- The Washington Times - Wednesday, February 13, 2002

Sudan's top diplomat says that after nearly two decades of civil war and millions of casualties, the military government is ready to share power and its newfound oil wealth with the southern rebels if the recently signed peace agreement holds.

Foreign Minister Mustafa Osman Ismail, in Washington last week for the National Prayer Breakfast, told The Washington Times that the Nuba Mountain peace agreement, negotiated last month by a U.S. special envoy and Switzerland, has put an end to violence in the region.

John Danforth, a former Republican senator from Missouri, was named by President Bush to seek a truce between the Islamic fundamentalist regime and the Sudan People's Liberation Army (SPLA).

"The effort by the United States through Senator Danforth achieved something," Mr. Ismail said. "We want Senator Danforth to continue to achieve a cease-fire and political settlement to this problem."

Since 1983, an estimated 2 million people have been killed and 4 million displaced by civil war in Sudan.

Mr. Ismail said the peace agreement indicates the National Congress Party, led by Gen. Omar Hassan Bashir, who seized power in a 1989 military coup, is on track to improve its civil rights record. However, a Human Rights Watch report last year found "torture and impunity remained a government policy."

"This year is better than last year, last year is better than the year before and next year definitely is going to better," Mr. Ismail said.

He said the December trial of an 18-year-old pregnant woman sentenced to be stoned to death for adultery, conducted in Arabic, a language she does not speak, was the result of a lower court ruling. He said the decision was subsequently overturned by an appeals court decision, confirmed by a Reuters report on Monday.

The success of the six-month cease-fire could hinge on the distribution of oil found in the contested southern region. A 940-mile pipeline funneling the oil to the north was completed in 1999, marking the first time oil was produced in the country. Today, Sudan produces more than 220,000 barrels a day.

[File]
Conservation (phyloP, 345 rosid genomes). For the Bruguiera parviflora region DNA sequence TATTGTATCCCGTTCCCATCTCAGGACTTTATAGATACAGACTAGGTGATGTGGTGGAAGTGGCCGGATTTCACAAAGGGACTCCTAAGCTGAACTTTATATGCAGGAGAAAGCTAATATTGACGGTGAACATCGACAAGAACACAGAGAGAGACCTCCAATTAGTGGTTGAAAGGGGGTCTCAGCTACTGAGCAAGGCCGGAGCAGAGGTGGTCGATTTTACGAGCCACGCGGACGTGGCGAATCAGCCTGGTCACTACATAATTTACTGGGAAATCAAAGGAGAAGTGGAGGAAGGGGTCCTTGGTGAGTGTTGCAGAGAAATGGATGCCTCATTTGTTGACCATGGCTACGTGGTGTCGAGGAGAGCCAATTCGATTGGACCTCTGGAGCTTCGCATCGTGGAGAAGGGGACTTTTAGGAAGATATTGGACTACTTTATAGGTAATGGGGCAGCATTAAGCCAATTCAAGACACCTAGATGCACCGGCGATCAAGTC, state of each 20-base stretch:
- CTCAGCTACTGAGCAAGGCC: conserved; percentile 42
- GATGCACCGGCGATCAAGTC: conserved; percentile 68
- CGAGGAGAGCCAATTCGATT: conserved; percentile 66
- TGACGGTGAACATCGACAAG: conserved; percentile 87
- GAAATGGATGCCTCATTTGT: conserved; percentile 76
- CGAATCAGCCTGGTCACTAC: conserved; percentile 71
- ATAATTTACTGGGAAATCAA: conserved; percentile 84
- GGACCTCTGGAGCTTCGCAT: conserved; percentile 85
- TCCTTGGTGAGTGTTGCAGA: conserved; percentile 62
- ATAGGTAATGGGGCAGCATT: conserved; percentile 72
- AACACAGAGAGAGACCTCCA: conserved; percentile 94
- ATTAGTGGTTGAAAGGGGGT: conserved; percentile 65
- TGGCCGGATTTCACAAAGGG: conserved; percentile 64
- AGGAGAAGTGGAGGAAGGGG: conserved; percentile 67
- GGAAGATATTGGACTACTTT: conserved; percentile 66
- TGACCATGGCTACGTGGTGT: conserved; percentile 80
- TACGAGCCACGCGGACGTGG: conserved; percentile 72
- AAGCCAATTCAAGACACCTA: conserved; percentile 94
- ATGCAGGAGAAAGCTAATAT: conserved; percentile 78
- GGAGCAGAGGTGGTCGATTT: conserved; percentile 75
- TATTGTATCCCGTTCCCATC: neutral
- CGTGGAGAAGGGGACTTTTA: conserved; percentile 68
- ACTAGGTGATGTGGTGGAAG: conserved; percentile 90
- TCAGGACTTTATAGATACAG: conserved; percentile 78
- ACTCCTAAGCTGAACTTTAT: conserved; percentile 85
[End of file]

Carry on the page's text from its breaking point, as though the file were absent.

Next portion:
But the wealth has yet to spread to people in the south. Mr. Ismail said the country will share the resources with the south once there is sustained peace. However, not all observers are convinced the leadership is sincere.

"There has been no demonstration this regime is serious about the peace process," said Jim Philips, a Heritage Foundation researcher.

"It could just be buying time to crush the southern forces," he said and noted that the country's military spending has doubled since the pipeline was completed.

Mr. Ismail defended the spending, saying the government must defend itself against the SPLA, which he said is not yet ready for peace.

He said the "warlords" use money provided by humanitarian relief agencies for arms and supplies.

[The U.N. World Food Program said yesterday two children were killed by bombs dropped by a government plane near a spot where it was handing out food. The agency said the incident occurred Monday in the town of Akuem in the southern province of Bahr El Ghazal, where government troops are battling rebel forces, Reuters reported.

["The WFP condemns firmly these bombings," the agency said in a statement. "It is the responsibility of the government to ensure that food aid can be distributed in complete safety to the people who need it to survive."]

Mr. Ismail blamed the former U.S. administration of President Clinton for the prolonged civil war in Sudan.

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